When he comes home and wonders if a job is there tomorrow or not, I kind of shrug my shoulders and tell him it will be fine and it's really o.k. with me, even though I'm anal retentitve and always worry about money. I could be as rich as Midas and still worry about it being taken away because IF has made me nuts like that. The truth is though, in my humble opinion, there will always be jobs, etc., but making a baby just isn't as easy as I 'want', so if you have the coverage, then great, go for it and don't worry about the rest. Just concentrate on a terrific IVF cycle. Not being Pollyanna, because that's so not me, but honestly, the stress of looking for a job, etc., etc., pales in comparison to the crap we've all gone through trying to build our families, so I really don't stress about that stuff anymore. My life hasn't been the easiest in some ways and one thing I've found out is that when my back was against the wall and there literally was no place to go, I found a way out, so I don't worry about employment anymore. Something will turn up. Wessel has some good ideas...how about Ebay? I know people who scour flea markets, etc. and make a couple of thousand a month just as seller on Ebay. Or are you a good cook? Perhaps go around to some restaurants with samples of your goodies and see if you can start providing for them? You could even make something if you're creative and sell it on Ebay. Like I said, no assvice, but I'm thinking of you and wishing you the best.

xxoo,
Emily

8:16 AM  
Blogger Erika said...

This comment has been removed by a blog administrator.

8:46 AM  
Blogger Anna H. said...

No advice here (although everyone else has some great ideas), just wishing this all wasn't so fucking complicated.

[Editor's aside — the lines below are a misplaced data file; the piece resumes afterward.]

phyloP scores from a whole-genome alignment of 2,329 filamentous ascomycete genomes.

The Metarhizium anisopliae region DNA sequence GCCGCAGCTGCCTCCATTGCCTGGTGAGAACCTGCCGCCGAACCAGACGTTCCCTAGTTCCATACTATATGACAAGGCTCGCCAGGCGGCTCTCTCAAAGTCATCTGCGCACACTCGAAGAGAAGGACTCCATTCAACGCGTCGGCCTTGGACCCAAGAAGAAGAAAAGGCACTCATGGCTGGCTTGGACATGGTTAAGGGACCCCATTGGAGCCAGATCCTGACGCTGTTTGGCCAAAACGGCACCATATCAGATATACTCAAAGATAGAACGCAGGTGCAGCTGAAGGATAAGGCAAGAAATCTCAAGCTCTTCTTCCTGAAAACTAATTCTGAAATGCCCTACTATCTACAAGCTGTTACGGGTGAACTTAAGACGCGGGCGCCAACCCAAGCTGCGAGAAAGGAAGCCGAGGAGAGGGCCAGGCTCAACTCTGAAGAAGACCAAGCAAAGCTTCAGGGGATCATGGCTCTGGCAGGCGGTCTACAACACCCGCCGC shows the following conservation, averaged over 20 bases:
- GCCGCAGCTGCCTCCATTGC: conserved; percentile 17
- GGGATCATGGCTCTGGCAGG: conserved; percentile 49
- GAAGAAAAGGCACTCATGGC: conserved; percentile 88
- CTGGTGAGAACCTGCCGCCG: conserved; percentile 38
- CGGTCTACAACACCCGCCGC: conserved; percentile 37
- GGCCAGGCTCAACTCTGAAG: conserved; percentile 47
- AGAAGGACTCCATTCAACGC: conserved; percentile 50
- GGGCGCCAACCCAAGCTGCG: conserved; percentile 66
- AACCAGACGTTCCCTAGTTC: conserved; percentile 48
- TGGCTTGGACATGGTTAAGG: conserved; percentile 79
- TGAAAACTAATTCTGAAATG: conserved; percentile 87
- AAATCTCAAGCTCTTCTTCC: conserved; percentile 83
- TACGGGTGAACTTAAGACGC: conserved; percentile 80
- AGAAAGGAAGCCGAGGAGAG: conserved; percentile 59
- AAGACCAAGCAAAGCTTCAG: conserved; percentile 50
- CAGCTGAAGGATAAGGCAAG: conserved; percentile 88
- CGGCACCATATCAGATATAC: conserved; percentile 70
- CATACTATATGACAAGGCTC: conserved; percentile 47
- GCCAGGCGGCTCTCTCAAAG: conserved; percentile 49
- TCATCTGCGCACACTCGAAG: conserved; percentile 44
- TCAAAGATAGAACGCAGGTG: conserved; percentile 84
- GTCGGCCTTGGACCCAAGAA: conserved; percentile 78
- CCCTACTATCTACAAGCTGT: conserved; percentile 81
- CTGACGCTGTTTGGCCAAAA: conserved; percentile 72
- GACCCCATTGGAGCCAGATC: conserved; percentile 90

I think Emily's so right in what she says -- if the April IVF works, the rest of it come together, too. You might not find the ideal solution right away, but eventually you'll settle into something that works well for you and your family.

You've been through so much and are stronger than you know, Bug...

Wishing for some simplicity for you and Jeff and for the rest of us, too.

xxoo

10:22 AM  
Anonymous deborah said...

Bugs, you can have my job if you want it. The only reason I'm hanging onto it is so we can pay for the freaking IVF (out-of-pocket, mind you...we've got ZERO insurance coverage).

::sigh::

It sucks that we have to deal with the economic side of babymaking, when everybody else gets the goods for free.

My assvice? Go for the baby, and let the rest of the chips fall where they may. Things tend to fall into some sort of place when you've got a strong marriage and a good head on your shoulders.

10:56 AM  
Anonymous Anonymous said...

$722 a month?

That's more than what I was earning, working full time, my last job back home.

And people wondered why I didn't have health insurance...

Oro
birch and maple

11:50 AM  
Blogger kristenL said...

I am also gainfully unemployed in the Bay Area. And woefully overeducated and in debt.
It seems that everyone I meet is unemployed or they are a massage therapist (perhaps code for sex worker).